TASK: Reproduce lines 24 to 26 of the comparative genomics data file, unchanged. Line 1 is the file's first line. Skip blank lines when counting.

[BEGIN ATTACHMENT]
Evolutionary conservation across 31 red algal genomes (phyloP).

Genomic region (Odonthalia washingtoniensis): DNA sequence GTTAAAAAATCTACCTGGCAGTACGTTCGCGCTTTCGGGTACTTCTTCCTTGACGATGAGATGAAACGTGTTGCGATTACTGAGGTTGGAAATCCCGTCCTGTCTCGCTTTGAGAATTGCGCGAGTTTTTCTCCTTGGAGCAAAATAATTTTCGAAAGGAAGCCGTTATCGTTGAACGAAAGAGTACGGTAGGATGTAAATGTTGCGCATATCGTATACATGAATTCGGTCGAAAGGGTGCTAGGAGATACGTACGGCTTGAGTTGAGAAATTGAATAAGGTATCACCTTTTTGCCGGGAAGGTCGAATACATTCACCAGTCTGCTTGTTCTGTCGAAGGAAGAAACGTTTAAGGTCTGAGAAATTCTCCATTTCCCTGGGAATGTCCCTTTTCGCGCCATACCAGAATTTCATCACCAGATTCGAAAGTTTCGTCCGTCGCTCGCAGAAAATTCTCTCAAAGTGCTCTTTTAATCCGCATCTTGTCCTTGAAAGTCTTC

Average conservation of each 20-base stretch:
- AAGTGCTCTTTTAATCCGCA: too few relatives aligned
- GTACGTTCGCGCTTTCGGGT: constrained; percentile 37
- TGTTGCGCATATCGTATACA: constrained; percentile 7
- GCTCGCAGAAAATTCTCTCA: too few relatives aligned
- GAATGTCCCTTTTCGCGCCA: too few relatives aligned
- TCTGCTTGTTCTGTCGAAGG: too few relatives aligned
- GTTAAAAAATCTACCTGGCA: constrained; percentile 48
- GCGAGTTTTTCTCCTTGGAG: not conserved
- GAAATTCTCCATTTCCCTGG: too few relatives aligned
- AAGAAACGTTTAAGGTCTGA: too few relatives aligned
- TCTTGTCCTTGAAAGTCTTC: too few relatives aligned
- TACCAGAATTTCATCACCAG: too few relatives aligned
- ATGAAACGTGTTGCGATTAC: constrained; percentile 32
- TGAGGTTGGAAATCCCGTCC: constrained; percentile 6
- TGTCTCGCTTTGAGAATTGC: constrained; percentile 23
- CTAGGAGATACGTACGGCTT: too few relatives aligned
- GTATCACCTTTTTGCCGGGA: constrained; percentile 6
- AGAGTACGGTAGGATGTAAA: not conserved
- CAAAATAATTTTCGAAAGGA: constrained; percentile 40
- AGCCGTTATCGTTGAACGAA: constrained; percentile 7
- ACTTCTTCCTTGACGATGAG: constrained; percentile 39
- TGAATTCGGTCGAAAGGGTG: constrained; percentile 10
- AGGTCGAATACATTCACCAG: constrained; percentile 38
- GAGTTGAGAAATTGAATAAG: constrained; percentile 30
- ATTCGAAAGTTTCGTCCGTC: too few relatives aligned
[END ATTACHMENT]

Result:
- ACTTCTTCCTTGACGATGAG: constrained; percentile 39
- TGAATTCGGTCGAAAGGGTG: constrained; percentile 10
- AGGTCGAATACATTCACCAG: constrained; percentile 38